SOA isn’t just trendy, it’s here and it’s working. Most large enterprises have already launched some sort of SOA initiative, the objective being an agile architecture that can respond to business needs in near-real time. Along the way, SOA provides a means for fixing systems that have languished in a dysfunctional state for years. No wonder IDC expects spending on SOA-related software to reach nearly $15 billion by 2009.
With an SOA in place, organizations can leverage existing systems in a dynamic environment, abstracting the essence of applications into services that can be reassembled quickly into new solutions. But how do you get there from here? An SOA has so many moving parts, it’s often difficult to step back and isolate the guiding principles that can keep an initiative heading toward success.
Fortunately, with so much SOA activity out there, the lessons of experience are plentiful. In fact, you can count the most important of those on one hand: understand the pain, define the value, focus on understanding, remember the people, and concentrate on the long term.
Understand the pain
In many modern global 2000 companies, existing enterprise architectures hinder the business’s ability to change. For instance, a recent survey by the Business Performance Management Institute found that only 11 percent of executives say they’re able to keep up with business demand to change technology-enabled processes -- 40 percent of which are currently in need of IT attention.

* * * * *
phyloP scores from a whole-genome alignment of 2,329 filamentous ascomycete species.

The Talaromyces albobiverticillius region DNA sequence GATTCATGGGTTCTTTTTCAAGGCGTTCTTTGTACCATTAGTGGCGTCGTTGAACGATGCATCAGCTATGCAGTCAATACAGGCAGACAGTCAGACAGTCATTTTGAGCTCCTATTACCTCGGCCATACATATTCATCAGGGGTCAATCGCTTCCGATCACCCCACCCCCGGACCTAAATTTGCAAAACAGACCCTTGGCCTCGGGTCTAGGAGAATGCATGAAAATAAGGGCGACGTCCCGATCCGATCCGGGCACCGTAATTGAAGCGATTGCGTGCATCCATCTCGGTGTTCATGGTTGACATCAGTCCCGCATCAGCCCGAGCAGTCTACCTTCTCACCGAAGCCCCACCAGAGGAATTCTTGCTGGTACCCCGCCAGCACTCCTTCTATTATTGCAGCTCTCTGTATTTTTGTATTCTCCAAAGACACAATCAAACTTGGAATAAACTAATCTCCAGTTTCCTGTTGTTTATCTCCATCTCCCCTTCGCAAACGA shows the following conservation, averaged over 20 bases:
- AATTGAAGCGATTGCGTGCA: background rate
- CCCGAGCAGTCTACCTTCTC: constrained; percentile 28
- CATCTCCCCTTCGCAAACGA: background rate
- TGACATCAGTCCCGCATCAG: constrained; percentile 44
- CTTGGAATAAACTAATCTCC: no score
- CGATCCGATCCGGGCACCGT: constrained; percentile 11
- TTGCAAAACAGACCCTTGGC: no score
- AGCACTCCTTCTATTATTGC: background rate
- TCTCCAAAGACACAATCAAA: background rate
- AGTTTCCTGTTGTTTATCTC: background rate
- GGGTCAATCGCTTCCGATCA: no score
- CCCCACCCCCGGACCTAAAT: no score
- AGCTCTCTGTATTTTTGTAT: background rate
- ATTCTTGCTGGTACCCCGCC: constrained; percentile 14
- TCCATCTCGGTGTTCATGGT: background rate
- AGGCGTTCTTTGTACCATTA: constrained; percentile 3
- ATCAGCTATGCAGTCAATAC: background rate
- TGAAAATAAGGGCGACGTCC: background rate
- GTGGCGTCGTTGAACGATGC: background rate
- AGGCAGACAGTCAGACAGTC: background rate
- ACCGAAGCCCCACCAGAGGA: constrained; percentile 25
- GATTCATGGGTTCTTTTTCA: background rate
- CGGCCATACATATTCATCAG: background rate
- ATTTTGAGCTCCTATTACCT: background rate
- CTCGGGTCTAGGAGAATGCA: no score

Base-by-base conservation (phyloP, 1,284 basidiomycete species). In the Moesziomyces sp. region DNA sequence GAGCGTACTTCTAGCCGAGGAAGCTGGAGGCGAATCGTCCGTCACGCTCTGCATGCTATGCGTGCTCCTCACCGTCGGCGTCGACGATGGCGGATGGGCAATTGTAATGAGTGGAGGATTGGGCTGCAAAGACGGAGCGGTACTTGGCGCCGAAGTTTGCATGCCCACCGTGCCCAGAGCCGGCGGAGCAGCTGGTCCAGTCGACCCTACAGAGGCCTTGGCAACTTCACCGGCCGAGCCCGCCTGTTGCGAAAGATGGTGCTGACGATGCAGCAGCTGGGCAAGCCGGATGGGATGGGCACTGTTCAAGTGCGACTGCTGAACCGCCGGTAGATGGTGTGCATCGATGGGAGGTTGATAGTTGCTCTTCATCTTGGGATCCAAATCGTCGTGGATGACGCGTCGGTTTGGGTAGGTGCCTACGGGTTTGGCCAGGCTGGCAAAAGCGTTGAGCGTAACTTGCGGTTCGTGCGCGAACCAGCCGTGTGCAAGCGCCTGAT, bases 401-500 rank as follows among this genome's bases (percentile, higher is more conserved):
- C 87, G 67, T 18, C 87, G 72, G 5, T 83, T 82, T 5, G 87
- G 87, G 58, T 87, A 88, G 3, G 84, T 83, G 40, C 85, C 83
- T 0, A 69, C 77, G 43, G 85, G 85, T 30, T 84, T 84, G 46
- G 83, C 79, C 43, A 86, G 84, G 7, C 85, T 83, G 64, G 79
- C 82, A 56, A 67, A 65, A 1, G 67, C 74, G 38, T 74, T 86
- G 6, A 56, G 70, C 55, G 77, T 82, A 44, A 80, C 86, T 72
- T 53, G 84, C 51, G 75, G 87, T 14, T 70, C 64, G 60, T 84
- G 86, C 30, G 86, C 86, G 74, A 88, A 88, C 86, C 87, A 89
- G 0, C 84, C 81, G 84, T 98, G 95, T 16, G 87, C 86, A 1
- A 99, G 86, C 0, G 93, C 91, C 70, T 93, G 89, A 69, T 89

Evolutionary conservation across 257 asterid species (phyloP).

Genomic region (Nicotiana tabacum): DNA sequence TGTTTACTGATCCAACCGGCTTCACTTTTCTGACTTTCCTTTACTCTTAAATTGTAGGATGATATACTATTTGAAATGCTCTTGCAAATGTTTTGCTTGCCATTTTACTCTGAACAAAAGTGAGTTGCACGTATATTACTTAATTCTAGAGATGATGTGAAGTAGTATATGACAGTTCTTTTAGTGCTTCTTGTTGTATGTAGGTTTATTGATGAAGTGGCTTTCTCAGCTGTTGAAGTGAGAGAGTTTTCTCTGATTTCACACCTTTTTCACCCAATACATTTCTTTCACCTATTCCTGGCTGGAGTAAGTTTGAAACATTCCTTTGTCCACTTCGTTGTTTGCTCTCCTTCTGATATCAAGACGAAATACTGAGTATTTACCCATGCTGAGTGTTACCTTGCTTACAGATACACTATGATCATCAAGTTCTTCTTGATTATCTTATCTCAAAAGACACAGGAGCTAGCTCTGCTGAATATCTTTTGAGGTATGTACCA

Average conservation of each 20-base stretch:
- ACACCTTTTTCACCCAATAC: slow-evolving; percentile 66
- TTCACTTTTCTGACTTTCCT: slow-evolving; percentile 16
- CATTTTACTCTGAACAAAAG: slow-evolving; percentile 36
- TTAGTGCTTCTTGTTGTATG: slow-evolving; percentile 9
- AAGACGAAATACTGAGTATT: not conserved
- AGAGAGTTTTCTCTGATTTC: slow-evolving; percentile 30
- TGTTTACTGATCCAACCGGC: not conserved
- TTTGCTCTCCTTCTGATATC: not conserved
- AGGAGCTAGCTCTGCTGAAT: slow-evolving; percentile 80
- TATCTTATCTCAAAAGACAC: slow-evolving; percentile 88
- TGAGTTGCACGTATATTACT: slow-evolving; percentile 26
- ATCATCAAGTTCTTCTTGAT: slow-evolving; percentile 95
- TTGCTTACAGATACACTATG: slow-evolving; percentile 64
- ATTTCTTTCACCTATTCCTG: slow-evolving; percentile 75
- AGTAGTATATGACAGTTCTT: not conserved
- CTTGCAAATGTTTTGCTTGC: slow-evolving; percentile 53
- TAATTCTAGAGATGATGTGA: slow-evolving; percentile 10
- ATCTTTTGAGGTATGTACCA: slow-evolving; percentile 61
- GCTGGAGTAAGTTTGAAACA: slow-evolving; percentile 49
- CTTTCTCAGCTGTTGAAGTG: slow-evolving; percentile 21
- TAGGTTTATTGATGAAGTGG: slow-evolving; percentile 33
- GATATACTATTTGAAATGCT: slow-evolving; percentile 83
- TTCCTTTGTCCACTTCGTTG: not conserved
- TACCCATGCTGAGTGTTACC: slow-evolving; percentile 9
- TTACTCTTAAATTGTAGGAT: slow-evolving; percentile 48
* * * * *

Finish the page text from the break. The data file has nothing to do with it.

Worse, according to a poll conducted by CIO magazine, 36 percent of respondents reported that their company’s IT departments are having either “significant difficulties” (27 percent) or “can’t keep up at all” (9 percent).
The reality is that IT has suffered dire levels of latency in supporting business changes. CEOs pull out their hair when IT talks about years rather than months to accommodate new product lines, markets, or mergers. Indeed, in many companies, the IT shop is the single limiting factor in business success, and it can kill the business if left to continue as is.
This is real pain … and a real problem. Solving this problem can be a tremendous boon for many organizations. Never forget that responsiveness is the main driver -- and the principal benefit -- of SOA.
Define the value
Organizations implement SOA for two major reasons. The first reason is to gain the ability to save development dollars through reuse of services. These services may have been built inside or outside of the company, and the more services that are reusable from system to system, the greater the ROI. The second reason is the ability to change IT infrastructure faster and adapt to shifting needs of the business. This provides a huge strategic advantage and can give the business a better chance of survival in the long-term.
Several factors can help you quantify the value of service reuse, including the number of services that are reusable, the complexity of those services, and the degree of reuse from system to system. The complexity of each service is key to assessing value, which can be defined as the number of functions or object points that make up the service. Just as important is the number of instances where you expect it will be practical to reuse a given service.